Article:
Army doctor attends to Olympic athletes behind the scenes
Madigan's chief of family medicine and primary sports medicine director, Col. (Dr.) David Haight (right), is caring for Team USA athletes at the Rio Olympic Games along with Dr. Dave Weinstein, the head team physician for the 2016 Olympic team. (U.S. Army photo)
RIO DE JANEIRO — Former U.S. Army World Class Athlete Program physician Army Col. David Haight had no idea of the essential role he would play during the opening ceremony of the Rio Olympic Games.
Haight, a physician currently serving as the chief of family medicine and primary care sports medicine director at Madigan Army Medical Center at Joint Base Lewis-McChord, Washington, was honored when he was asked to join Team USA's march into Maracana Stadium.
"Day in and day out, we are surrounded (in Rio de Janeiro) by past and future Olympians. It is an amazing experience," Haight said. "But when I changed into the Ralph Lauren Opening Ceremonies outfit, and walked downstairs into the crowd of Olympians … I really felt like I was a part of something special."
Haight is accustomed to being around world-class athletes, but he had never been among so many amateur and professional athletes all mingling together.
"We have athletes being treated in the medical treatment facility and watching other athletes on the TV," he explained. "It's really surreal to have athletes from different disciplines cheering for the other athletes and going on about their heroes."
On their way to the stadium, Haight decided to introduce some of the stargazers to the stars.
"For opening ceremonies, I got on one of the buses with the fencing team and, like many of the other athletes, they were gushing about players from the NBA (who were) standing outside," Haight said.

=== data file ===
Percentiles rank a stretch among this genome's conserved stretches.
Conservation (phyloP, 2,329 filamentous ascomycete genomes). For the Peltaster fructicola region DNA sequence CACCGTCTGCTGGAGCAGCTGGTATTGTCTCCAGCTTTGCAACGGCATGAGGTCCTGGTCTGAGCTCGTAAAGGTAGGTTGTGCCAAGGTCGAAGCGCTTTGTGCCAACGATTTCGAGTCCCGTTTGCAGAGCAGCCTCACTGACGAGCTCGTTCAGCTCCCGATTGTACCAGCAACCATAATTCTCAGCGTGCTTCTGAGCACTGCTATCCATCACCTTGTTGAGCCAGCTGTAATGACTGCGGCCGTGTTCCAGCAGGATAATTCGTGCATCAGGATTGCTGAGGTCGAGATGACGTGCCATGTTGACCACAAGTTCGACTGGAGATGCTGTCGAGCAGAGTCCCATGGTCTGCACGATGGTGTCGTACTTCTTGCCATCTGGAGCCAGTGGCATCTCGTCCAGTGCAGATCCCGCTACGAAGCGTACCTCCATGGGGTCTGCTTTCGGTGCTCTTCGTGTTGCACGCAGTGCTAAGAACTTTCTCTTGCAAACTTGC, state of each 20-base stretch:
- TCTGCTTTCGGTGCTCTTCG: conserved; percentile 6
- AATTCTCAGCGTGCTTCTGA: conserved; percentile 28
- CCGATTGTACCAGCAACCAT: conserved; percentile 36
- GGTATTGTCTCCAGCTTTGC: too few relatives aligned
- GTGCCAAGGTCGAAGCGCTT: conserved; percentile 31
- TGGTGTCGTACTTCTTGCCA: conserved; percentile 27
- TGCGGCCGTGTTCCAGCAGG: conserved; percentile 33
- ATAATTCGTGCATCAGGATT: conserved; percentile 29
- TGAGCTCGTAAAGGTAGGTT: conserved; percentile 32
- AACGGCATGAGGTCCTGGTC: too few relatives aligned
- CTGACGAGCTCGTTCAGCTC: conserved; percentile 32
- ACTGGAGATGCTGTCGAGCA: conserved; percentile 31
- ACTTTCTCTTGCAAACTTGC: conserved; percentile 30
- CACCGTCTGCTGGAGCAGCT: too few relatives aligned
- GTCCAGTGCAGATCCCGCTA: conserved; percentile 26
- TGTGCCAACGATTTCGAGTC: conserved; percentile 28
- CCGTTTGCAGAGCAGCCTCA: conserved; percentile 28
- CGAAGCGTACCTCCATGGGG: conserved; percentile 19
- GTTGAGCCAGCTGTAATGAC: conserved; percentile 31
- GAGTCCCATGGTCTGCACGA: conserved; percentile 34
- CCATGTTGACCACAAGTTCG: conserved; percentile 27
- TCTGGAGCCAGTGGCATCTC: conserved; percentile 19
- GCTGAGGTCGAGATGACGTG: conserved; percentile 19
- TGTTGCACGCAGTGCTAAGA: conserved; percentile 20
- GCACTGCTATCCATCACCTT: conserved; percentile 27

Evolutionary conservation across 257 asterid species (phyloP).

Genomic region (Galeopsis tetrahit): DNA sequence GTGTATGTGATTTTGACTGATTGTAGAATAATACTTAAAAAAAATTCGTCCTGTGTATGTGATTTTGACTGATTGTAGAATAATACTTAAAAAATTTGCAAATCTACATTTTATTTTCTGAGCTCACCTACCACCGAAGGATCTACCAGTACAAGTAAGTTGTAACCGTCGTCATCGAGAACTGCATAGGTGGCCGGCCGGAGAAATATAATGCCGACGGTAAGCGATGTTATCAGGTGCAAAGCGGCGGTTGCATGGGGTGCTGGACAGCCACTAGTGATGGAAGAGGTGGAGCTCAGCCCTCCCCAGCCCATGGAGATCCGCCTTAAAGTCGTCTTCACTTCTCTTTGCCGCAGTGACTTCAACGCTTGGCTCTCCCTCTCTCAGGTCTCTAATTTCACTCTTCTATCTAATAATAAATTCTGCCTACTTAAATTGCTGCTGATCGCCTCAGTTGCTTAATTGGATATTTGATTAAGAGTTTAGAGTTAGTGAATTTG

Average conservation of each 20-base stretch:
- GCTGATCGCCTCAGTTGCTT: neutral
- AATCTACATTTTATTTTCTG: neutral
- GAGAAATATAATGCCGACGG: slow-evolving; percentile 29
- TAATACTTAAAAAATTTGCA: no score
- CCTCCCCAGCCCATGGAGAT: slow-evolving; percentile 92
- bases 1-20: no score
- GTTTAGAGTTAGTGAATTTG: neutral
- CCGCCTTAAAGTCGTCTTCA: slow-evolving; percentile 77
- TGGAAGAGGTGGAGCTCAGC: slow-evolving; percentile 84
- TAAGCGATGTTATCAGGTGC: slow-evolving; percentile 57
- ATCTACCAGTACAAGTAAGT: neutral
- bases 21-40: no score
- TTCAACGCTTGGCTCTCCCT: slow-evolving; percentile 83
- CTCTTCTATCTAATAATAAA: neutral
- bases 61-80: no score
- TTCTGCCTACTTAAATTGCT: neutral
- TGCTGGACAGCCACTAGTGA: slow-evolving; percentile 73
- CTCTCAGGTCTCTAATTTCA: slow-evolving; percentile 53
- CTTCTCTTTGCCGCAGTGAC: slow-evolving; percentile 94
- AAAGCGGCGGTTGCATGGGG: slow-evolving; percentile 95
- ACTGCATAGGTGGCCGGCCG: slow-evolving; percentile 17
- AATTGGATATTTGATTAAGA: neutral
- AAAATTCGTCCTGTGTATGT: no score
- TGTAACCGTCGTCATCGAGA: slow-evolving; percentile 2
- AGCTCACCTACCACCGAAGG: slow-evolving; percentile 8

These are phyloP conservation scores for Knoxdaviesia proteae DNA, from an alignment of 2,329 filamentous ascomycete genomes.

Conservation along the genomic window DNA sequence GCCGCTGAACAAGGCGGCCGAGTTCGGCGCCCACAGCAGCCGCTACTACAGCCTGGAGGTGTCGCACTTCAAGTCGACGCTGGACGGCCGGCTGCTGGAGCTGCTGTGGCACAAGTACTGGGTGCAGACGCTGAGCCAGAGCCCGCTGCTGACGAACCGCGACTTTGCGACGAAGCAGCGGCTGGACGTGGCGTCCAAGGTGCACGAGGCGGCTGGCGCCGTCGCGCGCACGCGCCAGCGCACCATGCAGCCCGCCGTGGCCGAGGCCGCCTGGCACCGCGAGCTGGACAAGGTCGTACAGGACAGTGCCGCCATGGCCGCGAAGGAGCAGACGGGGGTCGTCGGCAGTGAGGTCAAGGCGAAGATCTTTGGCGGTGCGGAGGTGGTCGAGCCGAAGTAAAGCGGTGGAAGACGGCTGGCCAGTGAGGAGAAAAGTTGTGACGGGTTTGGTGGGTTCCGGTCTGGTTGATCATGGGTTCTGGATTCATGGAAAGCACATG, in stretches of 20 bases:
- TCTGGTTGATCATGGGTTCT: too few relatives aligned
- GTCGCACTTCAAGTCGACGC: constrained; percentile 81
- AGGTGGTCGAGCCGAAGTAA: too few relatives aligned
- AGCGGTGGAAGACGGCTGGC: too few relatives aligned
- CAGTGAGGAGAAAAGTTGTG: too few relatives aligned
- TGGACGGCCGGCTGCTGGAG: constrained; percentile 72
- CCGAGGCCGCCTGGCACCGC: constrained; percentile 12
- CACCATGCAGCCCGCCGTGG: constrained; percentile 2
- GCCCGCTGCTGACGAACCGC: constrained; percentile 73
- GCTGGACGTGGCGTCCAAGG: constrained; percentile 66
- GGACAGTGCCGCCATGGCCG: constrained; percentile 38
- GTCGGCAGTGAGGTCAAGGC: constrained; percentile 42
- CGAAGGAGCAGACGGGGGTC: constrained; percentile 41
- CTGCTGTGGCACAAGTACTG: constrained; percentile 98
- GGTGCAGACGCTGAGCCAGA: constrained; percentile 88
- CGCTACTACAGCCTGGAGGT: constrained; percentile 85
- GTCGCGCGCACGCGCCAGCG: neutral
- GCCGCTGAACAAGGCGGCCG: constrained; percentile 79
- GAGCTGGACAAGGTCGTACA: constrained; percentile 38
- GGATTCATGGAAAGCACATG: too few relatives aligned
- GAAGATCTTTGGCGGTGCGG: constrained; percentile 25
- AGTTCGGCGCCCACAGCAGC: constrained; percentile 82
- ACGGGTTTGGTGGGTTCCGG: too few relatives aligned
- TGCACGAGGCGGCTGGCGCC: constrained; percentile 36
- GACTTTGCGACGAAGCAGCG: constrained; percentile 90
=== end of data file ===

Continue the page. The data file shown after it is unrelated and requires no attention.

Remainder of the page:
One of the women on the fencing team was on the verge of fainting with excitement, Haight remembered.
"I walked out and asked (NBA stars) Carmelo Anthony, Kevin Durant, Kyle Lowry, Harrison Barnes and Jimmy Butler to come over to the bus," Haight said. "It was absolutely hilarious to see the reaction from the bus. It was one of my prouder moments."
Haight later put his medical expertise to use when he realized the uniform shoes Team USA wore for opening ceremonies weren't exactly designed for comfort. For the nearly four-hour show, Haight carried some basic taping supplies and limited over-the-counter medications into Maracana Stadium.
"I was pretty proud that I was able to help out several athletes and even one team physician with timely tape applications as we walked in," he said.
When one athlete approached him complaining of a severe migraine caused by the glaring lights and camera flashes, Haight pull out his sunglasses from his pocket to reach for some Motrin, but she grabbed the sunglasses instead and thanked him.
"I hadn't planned on using my sunglasses as a medical device, but was glad to be able to help her through the opening ceremony," he said.
Haight said the lion's share of the treatment of athletes during the Olympics is conducted by the exceptional physical therapists, massage therapists and chiropractors of the U.S. Olympic Committee and national governing bodies of the respective sports.
However, in Haight's role as the primary care physician for the Olympic Village, he manages respiratory and gastrointestinal issues as well as mosquito-borne infections. While most of the teams have physicians assigned to them, Haight gets to help care for the triathlon team as well.
"I'm really looking forward to that as I was a triathlete back in the day," said Haight. "These folks are on a different level."
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